Trudeau’s Liberal Party may not be as green as they’ve lead on, but legislating a Pan-Canada solar rebate framework would significantly improve their track record on environmental initiatives. Internal disagreements between Finance Minister Morneau and Prime Minister Trudeau about the scope of funding for green projects have recently come to light. It highlights the growing focus within the Liberal Party to address climate change and other environmental challenges. Trudeau has argued in favor of more spending for green projects, whereas Morneau has opposed such measures, deeming them too costly. On this issue, Trudeau’s intuition is serving him well.

Adopting a Canada wide solar rebate would make for an incredibly efficient investment into the government’s post-pandemic recovery, as it would accomplish a myriad of social, economic, and environmental goals. First and foremost, a federal solar rebate would boost the demand for cleantech, producing thousands of much-needed jobs. A federal solar rebate would also increase the share of renewable energy in Canada’s electrical grid. Supporting the development of net-zero homes is another benefit that a solar rebate would produce. Net-zero homes are those that are so energy efficient, they only use as much electricity as is produced from on-site renewables. This policy would help Canada progress towards achieving its goals under the Paris Climate Accord, in which it’s agreed to reduce emissions by 30% of 1990 levels by 2030. Trudeau’s Liberals have repeatedly said that they’re on track to meet this goal; however, this claim is misleading. Finally, a national solar rebate would improve community health, wellness, and help promote energy independence.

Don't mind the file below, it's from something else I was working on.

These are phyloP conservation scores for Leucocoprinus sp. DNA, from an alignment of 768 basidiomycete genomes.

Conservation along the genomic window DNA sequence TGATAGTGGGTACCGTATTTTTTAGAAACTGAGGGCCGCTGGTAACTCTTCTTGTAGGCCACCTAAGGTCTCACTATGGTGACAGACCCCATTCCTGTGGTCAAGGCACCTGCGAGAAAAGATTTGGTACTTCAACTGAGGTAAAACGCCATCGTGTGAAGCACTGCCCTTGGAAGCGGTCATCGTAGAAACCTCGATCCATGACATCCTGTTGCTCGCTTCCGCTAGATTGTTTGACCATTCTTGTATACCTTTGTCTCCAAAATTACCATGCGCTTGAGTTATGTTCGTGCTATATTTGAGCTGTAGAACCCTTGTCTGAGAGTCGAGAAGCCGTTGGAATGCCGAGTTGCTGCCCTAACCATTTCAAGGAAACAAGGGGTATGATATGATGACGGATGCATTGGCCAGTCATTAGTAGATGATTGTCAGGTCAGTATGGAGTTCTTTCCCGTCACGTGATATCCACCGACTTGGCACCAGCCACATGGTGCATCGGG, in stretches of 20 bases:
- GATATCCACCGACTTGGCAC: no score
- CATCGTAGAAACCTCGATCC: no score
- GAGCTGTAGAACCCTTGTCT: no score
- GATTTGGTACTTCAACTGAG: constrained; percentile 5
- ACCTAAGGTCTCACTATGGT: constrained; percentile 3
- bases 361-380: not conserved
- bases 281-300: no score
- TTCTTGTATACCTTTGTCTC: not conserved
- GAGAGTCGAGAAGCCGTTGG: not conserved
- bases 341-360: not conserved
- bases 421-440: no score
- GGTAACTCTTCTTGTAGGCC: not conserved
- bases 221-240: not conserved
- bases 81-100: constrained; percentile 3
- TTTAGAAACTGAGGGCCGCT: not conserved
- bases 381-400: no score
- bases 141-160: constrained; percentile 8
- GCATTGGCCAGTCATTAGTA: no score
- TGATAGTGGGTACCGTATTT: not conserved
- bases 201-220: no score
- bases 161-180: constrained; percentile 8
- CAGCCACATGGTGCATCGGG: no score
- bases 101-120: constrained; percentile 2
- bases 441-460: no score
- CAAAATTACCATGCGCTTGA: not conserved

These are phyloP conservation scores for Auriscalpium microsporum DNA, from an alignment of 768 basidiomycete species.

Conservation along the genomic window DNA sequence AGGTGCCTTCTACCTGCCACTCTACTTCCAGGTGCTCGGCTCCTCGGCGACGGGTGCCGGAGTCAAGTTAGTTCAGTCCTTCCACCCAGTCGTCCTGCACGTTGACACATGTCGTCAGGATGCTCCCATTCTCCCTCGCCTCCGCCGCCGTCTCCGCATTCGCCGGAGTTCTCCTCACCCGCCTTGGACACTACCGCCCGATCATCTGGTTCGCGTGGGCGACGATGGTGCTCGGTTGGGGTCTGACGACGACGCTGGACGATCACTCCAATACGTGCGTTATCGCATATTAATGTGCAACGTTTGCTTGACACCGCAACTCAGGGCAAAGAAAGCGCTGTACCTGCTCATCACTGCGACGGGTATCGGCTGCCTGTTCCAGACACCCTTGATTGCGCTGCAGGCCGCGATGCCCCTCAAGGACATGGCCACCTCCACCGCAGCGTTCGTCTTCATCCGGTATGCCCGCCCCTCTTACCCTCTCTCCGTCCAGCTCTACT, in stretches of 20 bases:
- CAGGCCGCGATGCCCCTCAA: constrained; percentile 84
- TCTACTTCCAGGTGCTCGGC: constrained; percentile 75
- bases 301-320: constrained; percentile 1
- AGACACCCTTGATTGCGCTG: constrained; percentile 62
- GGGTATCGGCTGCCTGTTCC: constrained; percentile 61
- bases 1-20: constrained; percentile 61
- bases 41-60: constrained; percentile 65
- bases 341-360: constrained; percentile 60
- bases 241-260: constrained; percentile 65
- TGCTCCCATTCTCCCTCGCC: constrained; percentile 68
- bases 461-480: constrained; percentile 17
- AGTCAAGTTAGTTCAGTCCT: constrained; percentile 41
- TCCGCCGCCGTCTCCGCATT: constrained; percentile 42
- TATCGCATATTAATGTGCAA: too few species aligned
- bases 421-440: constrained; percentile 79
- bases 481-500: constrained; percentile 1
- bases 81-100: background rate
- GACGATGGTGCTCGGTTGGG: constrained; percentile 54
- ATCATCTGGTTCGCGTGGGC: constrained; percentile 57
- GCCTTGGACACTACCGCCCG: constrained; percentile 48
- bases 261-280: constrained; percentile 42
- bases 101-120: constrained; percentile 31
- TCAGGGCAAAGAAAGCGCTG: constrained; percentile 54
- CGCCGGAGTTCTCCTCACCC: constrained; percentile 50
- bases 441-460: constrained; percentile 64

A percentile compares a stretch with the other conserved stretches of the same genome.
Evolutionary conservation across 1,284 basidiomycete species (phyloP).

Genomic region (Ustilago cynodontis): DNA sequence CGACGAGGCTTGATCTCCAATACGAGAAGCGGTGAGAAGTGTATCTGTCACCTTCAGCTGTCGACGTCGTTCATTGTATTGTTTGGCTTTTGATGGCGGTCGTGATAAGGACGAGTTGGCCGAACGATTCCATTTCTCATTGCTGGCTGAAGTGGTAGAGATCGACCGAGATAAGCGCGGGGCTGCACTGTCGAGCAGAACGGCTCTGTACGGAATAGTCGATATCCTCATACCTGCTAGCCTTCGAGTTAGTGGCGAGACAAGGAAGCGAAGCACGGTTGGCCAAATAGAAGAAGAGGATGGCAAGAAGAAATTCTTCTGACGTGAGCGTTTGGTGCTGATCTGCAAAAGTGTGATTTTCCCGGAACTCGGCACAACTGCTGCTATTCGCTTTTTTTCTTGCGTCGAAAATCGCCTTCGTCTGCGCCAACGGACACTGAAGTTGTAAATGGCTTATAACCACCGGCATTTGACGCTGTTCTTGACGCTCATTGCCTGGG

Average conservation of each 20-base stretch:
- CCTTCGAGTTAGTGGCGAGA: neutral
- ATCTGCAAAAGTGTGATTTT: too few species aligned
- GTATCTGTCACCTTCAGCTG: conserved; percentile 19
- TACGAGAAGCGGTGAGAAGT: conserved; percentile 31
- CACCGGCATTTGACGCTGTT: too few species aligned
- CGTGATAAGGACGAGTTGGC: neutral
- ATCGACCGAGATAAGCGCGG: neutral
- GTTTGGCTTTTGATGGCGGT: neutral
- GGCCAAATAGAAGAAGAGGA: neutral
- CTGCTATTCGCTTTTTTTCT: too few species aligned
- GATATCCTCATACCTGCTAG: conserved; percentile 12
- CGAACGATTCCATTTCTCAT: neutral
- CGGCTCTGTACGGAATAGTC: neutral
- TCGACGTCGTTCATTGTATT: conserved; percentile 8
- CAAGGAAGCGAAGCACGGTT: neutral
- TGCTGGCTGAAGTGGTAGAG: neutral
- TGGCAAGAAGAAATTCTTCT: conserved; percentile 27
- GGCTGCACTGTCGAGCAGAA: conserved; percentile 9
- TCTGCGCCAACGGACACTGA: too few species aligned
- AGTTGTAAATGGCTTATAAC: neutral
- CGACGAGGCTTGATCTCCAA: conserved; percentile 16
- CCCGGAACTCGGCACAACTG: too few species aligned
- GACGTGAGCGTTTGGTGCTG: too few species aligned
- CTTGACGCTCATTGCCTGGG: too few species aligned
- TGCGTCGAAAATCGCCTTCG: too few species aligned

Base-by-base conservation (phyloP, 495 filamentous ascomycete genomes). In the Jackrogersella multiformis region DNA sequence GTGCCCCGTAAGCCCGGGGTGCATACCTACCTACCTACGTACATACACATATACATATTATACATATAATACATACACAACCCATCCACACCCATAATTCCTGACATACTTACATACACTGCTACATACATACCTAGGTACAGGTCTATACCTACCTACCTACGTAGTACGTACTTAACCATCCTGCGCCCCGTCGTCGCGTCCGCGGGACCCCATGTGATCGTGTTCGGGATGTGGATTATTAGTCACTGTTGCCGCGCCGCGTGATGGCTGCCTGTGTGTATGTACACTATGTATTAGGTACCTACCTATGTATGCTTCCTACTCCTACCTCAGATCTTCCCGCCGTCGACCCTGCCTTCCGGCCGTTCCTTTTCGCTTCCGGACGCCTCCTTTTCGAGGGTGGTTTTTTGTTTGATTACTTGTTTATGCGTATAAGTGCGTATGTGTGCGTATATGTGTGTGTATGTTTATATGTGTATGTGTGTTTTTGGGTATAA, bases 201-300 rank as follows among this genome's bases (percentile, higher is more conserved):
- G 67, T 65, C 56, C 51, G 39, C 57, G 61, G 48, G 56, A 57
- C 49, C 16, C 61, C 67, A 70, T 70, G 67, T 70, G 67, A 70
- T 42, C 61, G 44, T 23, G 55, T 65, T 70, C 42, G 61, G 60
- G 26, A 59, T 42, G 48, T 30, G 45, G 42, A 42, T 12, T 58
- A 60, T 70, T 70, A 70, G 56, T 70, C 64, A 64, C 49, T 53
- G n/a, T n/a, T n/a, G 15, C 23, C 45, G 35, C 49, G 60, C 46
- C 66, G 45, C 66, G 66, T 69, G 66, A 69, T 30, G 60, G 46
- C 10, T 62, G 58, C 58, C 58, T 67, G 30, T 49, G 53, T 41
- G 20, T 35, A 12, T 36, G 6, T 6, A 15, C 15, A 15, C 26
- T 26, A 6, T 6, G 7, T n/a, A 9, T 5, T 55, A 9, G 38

Designing and administering such a comprehensive policy would be highly complex. As such, it would be in the best interest of Canada’s government to deliver this kind of rebate through a new independent government agency. The independent agency would ideally be responsible for administering the program, certifying and monitoring companies performing solar installations, developing regulations for the solar industry, and ensuring compliance. Existing organizations, such as the Independent Electricity System Operator (IESO) in Ontario, are already plagued by internal complexities and bureaucracy, making them less suitable for handling such a policy.

The coronavirus pandemic has provided an excellent opportunity for world leaders to make great strides in fighting climate change. A federal solar rebate program would make for a worthy investment, as it would provide thousands of jobs and give homeowners a way to reduce their bills, improve their health, and fight climate change. Trudeau’s Liberals should not pass this opportunity up.